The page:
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Monday, October 6, 2008

Play It Again – Conjunction Junction, what's your function?

talic;">"Hooking up words and phrases and clauses."

For a further trip down memory lane, you can watch the Schoolhouse Rock video here.

A conjunction links words or groups of words together. There are two kinds of conjunctions in English: coordinating and subordinating. Coordinating conjunctions are those that join those words, phrases and clauses that were being sung about in Conjunction Junction. Subordinating conjunctions, however, are found at the beginning of a dependent clause and join that clause – the subordinate clause – to the main clause.

Coordinating Conjunctions

for * and * nor * but * or * yet * so

I learned to remember these with the acronym FANBOYS in school, as I'm sure many others out there did.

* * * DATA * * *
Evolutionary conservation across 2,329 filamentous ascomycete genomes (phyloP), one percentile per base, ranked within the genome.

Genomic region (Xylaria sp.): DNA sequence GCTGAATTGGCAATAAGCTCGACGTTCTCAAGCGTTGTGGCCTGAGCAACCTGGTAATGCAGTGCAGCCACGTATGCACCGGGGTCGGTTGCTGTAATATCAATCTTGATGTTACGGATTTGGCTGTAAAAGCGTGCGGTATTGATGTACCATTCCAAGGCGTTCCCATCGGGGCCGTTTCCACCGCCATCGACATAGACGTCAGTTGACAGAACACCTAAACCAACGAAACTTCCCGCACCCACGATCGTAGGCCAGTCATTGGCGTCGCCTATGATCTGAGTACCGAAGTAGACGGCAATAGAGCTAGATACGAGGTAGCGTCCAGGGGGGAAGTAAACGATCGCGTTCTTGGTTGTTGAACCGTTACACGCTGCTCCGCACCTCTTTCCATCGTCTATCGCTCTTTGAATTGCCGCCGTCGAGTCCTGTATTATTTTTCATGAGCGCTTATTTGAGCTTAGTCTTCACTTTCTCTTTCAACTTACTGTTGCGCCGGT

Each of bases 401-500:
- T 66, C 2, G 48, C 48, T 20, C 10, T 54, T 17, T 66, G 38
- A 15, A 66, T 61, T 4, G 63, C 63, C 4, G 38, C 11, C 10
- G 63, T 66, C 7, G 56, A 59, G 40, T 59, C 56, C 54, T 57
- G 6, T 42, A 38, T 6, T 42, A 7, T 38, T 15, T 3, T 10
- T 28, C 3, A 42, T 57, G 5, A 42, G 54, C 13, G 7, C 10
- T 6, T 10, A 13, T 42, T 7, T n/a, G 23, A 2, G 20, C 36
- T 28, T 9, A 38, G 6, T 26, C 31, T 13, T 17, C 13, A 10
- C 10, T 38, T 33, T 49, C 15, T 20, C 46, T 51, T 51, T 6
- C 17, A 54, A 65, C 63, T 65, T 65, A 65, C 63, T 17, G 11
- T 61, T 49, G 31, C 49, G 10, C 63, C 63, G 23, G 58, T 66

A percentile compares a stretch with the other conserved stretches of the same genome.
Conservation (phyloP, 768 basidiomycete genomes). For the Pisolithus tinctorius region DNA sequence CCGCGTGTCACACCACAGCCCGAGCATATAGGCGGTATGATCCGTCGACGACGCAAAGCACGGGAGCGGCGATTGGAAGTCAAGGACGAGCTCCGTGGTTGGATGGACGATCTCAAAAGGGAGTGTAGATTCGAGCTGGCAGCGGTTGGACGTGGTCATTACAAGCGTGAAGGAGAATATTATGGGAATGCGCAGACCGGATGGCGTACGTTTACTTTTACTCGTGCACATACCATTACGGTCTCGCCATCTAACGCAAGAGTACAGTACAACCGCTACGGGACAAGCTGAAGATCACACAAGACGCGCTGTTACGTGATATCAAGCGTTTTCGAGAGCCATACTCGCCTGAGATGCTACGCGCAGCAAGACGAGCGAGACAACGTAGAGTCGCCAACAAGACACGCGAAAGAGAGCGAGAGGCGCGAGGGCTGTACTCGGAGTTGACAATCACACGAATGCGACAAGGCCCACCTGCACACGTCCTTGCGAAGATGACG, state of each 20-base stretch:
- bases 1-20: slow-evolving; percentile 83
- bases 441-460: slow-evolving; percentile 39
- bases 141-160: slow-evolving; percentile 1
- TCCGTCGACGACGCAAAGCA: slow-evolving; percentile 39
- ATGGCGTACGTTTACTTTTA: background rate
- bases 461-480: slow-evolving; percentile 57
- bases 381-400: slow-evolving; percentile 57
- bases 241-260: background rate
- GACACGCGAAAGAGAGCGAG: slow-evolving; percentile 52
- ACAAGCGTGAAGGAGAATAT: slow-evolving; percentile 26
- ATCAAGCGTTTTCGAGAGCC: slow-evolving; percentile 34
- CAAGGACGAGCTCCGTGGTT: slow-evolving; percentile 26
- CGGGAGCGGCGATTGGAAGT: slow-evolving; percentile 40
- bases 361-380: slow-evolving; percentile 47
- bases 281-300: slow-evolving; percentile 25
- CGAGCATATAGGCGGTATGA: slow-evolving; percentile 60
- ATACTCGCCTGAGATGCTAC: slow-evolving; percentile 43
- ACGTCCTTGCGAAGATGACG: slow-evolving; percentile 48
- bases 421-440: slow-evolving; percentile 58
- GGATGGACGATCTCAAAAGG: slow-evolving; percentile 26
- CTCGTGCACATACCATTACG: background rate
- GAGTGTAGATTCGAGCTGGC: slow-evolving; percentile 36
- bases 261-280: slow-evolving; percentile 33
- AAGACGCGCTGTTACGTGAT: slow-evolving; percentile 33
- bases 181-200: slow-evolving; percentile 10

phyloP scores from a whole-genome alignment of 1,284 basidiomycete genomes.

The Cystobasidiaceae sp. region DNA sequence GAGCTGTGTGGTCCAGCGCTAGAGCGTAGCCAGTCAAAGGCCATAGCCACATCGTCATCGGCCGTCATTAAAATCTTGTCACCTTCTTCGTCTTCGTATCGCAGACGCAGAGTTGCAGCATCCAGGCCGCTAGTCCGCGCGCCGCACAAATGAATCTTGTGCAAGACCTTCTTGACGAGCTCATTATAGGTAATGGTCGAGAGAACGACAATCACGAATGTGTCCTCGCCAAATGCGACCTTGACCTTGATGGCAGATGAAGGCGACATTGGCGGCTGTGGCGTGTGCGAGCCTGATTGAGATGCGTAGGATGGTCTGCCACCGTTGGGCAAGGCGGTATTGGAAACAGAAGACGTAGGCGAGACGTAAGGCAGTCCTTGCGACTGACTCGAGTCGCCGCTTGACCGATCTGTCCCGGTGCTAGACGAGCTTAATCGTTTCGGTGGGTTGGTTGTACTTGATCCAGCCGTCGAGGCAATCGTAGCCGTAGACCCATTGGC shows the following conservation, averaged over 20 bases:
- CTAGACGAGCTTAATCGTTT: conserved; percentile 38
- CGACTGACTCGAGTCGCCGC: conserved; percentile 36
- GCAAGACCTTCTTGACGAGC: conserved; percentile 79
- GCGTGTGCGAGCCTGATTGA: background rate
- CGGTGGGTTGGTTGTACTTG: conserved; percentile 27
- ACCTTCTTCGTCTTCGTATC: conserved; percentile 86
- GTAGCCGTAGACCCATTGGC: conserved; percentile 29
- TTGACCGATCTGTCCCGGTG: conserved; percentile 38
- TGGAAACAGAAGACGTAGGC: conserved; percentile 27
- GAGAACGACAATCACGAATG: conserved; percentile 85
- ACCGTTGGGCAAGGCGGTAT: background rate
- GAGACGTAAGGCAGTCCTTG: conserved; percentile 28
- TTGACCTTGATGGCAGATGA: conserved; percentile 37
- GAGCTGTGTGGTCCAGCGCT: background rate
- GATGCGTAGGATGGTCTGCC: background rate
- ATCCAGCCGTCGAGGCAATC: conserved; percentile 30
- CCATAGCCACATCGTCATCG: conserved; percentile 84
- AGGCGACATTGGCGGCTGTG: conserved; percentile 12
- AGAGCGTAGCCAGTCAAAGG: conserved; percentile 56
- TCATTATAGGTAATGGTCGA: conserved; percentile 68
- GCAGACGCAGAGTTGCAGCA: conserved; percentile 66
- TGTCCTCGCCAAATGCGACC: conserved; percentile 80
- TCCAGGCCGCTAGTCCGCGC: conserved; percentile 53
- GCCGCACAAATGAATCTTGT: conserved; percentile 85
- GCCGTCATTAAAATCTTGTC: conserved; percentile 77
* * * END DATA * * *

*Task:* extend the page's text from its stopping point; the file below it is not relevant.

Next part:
Coordinating conjunctions that connect to independent clauses are generally preceded by a comma unless the independent clauses are balanced, in which case, the writer is allowed to leave the comma out as a matter of style preference.

Today I went to the store, and tomorrow I will go to the gym.

They are also used without commas to list items in a series.

Mandi and Tara and I are all transcriptionists.

A comma is used before "but" to show contrast and before "and" in the last item of list. For this last one, however, many writers choose not to use the comma, and it is not used in the AP Style. As always, be consistent with the way you choose to go.

A Few Subordinating Conjunctions

before * because * after * since * although

if * whereas * unless * while * whenever * when

Subordinate conjunctions can be found at the beginning of a sentence or following the main clause, but they will always introduce the dependent clause that is being linked to the main clause. In the examples below, the main clause is bold.

Although I wanted to go to the party, I was unable to make it.

We went to the grocery store because we needed milk.

Look for further posts on how to correctly punctuate specific conjunctions, including "so," my personal favorite.